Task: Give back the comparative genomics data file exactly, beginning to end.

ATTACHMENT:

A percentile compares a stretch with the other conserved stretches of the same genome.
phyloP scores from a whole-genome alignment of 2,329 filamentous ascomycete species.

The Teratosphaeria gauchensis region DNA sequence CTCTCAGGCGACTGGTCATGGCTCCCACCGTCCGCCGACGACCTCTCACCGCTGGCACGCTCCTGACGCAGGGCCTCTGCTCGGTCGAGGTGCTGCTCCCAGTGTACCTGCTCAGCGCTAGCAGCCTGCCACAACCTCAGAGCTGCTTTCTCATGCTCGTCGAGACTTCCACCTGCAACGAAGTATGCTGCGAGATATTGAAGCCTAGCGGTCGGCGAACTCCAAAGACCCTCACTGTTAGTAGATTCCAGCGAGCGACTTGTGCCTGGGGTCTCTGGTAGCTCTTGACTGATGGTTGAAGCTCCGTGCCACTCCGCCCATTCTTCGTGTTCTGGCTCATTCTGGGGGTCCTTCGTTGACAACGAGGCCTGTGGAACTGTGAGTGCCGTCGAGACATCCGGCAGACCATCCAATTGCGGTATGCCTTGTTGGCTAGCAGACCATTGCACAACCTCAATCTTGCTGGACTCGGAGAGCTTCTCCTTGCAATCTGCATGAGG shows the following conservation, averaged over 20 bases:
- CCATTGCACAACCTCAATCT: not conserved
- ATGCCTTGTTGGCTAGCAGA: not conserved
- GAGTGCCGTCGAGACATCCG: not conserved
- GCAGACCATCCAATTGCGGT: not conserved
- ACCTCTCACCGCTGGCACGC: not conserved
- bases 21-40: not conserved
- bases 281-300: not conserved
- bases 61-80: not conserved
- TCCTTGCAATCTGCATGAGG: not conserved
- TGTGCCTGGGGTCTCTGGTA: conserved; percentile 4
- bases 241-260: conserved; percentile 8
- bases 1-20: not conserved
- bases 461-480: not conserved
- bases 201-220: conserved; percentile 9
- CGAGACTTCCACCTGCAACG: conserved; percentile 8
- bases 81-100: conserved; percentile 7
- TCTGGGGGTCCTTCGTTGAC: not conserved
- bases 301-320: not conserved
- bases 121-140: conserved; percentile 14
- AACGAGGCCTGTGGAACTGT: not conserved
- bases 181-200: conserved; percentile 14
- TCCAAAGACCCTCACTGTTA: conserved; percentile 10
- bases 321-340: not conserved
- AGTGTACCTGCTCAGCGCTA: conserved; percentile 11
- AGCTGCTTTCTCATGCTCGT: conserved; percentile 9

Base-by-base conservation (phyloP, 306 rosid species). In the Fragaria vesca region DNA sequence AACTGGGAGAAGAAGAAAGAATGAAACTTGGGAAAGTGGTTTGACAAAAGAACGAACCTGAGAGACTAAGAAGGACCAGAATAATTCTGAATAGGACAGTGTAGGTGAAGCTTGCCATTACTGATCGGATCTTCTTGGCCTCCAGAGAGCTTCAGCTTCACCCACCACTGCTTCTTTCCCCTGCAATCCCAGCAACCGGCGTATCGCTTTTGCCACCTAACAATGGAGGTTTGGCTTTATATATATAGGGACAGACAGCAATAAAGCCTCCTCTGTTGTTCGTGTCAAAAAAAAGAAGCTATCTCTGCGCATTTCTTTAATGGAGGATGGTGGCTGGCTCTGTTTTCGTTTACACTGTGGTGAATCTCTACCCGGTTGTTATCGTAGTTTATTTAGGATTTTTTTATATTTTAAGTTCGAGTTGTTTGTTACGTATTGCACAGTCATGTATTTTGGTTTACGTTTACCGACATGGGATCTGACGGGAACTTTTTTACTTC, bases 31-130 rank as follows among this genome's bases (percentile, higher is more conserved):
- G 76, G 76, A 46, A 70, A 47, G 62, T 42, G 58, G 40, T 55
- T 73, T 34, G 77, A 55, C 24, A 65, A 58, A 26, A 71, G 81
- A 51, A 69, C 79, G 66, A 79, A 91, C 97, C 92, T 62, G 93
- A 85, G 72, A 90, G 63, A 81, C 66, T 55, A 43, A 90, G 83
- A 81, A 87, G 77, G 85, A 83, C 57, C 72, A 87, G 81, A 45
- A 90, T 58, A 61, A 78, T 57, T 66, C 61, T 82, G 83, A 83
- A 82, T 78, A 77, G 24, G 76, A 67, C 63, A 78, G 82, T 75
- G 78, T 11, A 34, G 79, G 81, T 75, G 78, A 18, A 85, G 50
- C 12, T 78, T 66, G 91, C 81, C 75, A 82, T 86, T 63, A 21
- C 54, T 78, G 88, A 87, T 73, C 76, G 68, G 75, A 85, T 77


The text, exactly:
A percentile compares a stretch with the other conserved stretches of the same genome.
phyloP scores from a whole-genome alignment of 2,329 filamentous ascomycete species.

The Teratosphaeria gauchensis region DNA sequence CTCTCAGGCGACTGGTCATGGCTCCCACCGTCCGCCGACGACCTCTCACCGCTGGCACGCTCCTGACGCAGGGCCTCTGCTCGGTCGAGGTGCTGCTCCCAGTGTACCTGCTCAGCGCTAGCAGCCTGCCACAACCTCAGAGCTGCTTTCTCATGCTCGTCGAGACTTCCACCTGCAACGAAGTATGCTGCGAGATATTGAAGCCTAGCGGTCGGCGAACTCCAAAGACCCTCACTGTTAGTAGATTCCAGCGAGCGACTTGTGCCTGGGGTCTCTGGTAGCTCTTGACTGATGGTTGAAGCTCCGTGCCACTCCGCCCATTCTTCGTGTTCTGGCTCATTCTGGGGGTCCTTCGTTGACAACGAGGCCTGTGGAACTGTGAGTGCCGTCGAGACATCCGGCAGACCATCCAATTGCGGTATGCCTTGTTGGCTAGCAGACCATTGCACAACCTCAATCTTGCTGGACTCGGAGAGCTTCTCCTTGCAATCTGCATGAGG shows the following conservation, averaged over 20 bases:
- CCATTGCACAACCTCAATCT: not conserved
- ATGCCTTGTTGGCTAGCAGA: not conserved
- GAGTGCCGTCGAGACATCCG: not conserved
- GCAGACCATCCAATTGCGGT: not conserved
- ACCTCTCACCGCTGGCACGC: not conserved
- bases 21-40: not conserved
- bases 281-300: not conserved
- bases 61-80: not conserved
- TCCTTGCAATCTGCATGAGG: not conserved
- TGTGCCTGGGGTCTCTGGTA: conserved; percentile 4
- bases 241-260: conserved; percentile 8
- bases 1-20: not conserved
- bases 461-480: not conserved
- bases 201-220: conserved; percentile 9
- CGAGACTTCCACCTGCAACG: conserved; percentile 8
- bases 81-100: conserved; percentile 7
- TCTGGGGGTCCTTCGTTGAC: not conserved
- bases 301-320: not conserved
- bases 121-140: conserved; percentile 14
- AACGAGGCCTGTGGAACTGT: not conserved
- bases 181-200: conserved; percentile 14
- TCCAAAGACCCTCACTGTTA: conserved; percentile 10
- bases 321-340: not conserved
- AGTGTACCTGCTCAGCGCTA: conserved; percentile 11
- AGCTGCTTTCTCATGCTCGT: conserved; percentile 9

Base-by-base conservation (phyloP, 306 rosid species). In the Fragaria vesca region DNA sequence AACTGGGAGAAGAAGAAAGAATGAAACTTGGGAAAGTGGTTTGACAAAAGAACGAACCTGAGAGACTAAGAAGGACCAGAATAATTCTGAATAGGACAGTGTAGGTGAAGCTTGCCATTACTGATCGGATCTTCTTGGCCTCCAGAGAGCTTCAGCTTCACCCACCACTGCTTCTTTCCCCTGCAATCCCAGCAACCGGCGTATCGCTTTTGCCACCTAACAATGGAGGTTTGGCTTTATATATATAGGGACAGACAGCAATAAAGCCTCCTCTGTTGTTCGTGTCAAAAAAAAGAAGCTATCTCTGCGCATTTCTTTAATGGAGGATGGTGGCTGGCTCTGTTTTCGTTTACACTGTGGTGAATCTCTACCCGGTTGTTATCGTAGTTTATTTAGGATTTTTTTATATTTTAAGTTCGAGTTGTTTGTTACGTATTGCACAGTCATGTATTTTGGTTTACGTTTACCGACATGGGATCTGACGGGAACTTTTTTACTTC, bases 31-130 rank as follows among this genome's bases (percentile, higher is more conserved):
- G 76, G 76, A 46, A 70, A 47, G 62, T 42, G 58, G 40, T 55
- T 73, T 34, G 77, A 55, C 24, A 65, A 58, A 26, A 71, G 81
- A 51, A 69, C 79, G 66, A 79, A 91, C 97, C 92, T 62, G 93
- A 85, G 72, A 90, G 63, A 81, C 66, T 55, A 43, A 90, G 83
- A 81, A 87, G 77, G 85, A 83, C 57, C 72, A 87, G 81, A 45
- A 90, T 58, A 61, A 78, T 57, T 66, C 61, T 82, G 83, A 83
- A 82, T 78, A 77, G 24, G 76, A 67, C 63, A 78, G 82, T 75
- G 78, T 11, A 34, G 79, G 81, T 75, G 78, A 18, A 85, G 50
- C 12, T 78, T 66, G 91, C 81, C 75, A 82, T 86, T 63, A 21
- C 54, T 78, G 88, A 87, T 73, C 76, G 68, G 75, A 85, T 77